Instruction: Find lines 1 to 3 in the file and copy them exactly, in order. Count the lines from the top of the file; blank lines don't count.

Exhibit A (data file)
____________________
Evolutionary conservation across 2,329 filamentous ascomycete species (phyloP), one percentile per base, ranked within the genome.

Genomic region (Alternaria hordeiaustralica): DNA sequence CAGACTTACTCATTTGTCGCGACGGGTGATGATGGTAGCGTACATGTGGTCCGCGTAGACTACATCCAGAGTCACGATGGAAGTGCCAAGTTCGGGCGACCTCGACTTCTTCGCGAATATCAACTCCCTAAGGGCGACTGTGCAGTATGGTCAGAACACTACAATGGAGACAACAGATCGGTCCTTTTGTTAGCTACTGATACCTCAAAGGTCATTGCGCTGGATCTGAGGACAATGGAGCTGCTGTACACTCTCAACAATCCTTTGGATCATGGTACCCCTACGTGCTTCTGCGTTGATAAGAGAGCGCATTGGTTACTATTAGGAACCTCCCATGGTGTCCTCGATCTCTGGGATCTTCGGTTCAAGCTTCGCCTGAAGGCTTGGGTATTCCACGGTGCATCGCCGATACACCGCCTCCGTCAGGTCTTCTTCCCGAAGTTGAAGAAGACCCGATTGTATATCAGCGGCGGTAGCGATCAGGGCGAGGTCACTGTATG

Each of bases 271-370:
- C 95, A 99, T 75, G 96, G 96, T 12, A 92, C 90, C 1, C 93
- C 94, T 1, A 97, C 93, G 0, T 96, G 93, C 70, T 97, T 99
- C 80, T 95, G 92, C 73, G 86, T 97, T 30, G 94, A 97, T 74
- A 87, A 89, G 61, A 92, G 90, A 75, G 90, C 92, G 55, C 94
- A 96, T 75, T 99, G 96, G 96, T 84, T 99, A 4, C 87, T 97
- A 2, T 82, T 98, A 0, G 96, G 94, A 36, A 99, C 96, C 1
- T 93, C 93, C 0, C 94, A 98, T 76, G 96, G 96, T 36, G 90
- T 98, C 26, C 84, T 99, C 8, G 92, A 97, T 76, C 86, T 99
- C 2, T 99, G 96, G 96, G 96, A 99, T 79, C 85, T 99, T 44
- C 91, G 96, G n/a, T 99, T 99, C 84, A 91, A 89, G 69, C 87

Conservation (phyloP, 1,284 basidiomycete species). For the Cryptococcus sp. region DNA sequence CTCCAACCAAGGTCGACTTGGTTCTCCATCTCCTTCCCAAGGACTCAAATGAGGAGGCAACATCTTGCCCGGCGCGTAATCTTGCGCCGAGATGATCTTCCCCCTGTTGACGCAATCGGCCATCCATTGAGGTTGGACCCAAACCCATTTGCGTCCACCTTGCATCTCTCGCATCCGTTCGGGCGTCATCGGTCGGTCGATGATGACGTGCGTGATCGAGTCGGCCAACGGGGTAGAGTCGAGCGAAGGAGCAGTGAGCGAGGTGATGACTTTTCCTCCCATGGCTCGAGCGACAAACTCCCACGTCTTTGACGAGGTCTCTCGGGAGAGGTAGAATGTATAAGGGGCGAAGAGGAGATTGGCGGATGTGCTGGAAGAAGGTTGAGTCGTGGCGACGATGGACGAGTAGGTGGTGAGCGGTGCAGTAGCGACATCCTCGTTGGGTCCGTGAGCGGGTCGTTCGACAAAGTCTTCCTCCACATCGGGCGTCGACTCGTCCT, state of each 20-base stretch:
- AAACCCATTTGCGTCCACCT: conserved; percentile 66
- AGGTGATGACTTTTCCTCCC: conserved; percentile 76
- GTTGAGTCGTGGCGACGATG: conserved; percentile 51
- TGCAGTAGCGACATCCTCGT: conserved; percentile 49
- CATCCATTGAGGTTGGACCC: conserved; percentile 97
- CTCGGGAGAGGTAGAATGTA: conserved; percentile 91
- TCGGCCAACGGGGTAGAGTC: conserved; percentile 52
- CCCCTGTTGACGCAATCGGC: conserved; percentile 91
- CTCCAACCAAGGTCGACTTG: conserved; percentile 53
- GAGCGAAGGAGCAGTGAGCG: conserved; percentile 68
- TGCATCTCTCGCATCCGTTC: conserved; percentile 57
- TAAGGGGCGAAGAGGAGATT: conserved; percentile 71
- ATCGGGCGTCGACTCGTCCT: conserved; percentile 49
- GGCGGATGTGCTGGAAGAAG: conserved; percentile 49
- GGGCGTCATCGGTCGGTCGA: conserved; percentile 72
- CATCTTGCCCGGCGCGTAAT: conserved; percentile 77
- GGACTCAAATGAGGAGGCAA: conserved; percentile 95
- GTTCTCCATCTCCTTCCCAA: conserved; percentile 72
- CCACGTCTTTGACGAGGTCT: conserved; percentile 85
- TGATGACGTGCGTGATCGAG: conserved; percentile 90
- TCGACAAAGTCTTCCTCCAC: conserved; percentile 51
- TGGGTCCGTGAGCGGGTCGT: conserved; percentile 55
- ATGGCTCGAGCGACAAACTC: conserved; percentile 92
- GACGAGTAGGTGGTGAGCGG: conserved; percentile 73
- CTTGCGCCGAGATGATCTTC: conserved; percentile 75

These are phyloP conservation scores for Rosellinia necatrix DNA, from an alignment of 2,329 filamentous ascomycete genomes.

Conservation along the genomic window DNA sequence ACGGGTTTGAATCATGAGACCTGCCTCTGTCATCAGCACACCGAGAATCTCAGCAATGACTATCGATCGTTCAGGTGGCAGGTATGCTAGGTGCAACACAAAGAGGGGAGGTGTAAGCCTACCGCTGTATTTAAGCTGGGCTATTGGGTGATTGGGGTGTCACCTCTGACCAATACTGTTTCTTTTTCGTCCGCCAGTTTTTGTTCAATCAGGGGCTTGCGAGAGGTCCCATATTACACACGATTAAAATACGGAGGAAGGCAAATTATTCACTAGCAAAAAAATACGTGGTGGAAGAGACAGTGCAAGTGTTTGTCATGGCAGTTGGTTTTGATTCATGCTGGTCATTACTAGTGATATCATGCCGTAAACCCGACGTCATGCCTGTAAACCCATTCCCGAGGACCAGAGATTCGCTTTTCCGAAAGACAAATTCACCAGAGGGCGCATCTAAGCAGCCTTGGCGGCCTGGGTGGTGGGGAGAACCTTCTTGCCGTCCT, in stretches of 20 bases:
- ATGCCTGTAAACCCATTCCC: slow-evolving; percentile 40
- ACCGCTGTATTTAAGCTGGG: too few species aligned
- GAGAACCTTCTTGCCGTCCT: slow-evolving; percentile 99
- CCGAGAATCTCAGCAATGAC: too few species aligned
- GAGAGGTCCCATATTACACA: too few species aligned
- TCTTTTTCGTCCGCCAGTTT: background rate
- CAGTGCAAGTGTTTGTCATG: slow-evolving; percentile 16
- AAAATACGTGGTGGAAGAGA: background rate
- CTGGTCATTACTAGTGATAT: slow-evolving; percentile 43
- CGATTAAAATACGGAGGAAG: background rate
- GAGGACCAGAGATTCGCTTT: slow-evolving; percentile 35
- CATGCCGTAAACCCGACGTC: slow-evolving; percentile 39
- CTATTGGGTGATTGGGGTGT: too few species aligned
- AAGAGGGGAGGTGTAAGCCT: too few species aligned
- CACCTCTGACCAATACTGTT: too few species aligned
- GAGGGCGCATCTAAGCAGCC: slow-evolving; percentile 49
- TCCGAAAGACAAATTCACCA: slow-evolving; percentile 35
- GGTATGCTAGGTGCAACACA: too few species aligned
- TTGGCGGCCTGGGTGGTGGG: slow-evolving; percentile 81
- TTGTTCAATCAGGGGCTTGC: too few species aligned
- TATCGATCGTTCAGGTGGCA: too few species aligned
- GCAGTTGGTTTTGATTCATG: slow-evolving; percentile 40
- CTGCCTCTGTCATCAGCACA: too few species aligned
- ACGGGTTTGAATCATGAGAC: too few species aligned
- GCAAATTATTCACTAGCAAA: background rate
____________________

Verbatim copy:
Evolutionary conservation across 2,329 filamentous ascomycete species (phyloP), one percentile per base, ranked within the genome.

Genomic region (Alternaria hordeiaustralica): DNA sequence CAGACTTACTCATTTGTCGCGACGGGTGATGATGGTAGCGTACATGTGGTCCGCGTAGACTACATCCAGAGTCACGATGGAAGTGCCAAGTTCGGGCGACCTCGACTTCTTCGCGAATATCAACTCCCTAAGGGCGACTGTGCAGTATGGTCAGAACACTACAATGGAGACAACAGATCGGTCCTTTTGTTAGCTACTGATACCTCAAAGGTCATTGCGCTGGATCTGAGGACAATGGAGCTGCTGTACACTCTCAACAATCCTTTGGATCATGGTACCCCTACGTGCTTCTGCGTTGATAAGAGAGCGCATTGGTTACTATTAGGAACCTCCCATGGTGTCCTCGATCTCTGGGATCTTCGGTTCAAGCTTCGCCTGAAGGCTTGGGTATTCCACGGTGCATCGCCGATACACCGCCTCCGTCAGGTCTTCTTCCCGAAGTTGAAGAAGACCCGATTGTATATCAGCGGCGGTAGCGATCAGGGCGAGGTCACTGTATG

Each of bases 271-370: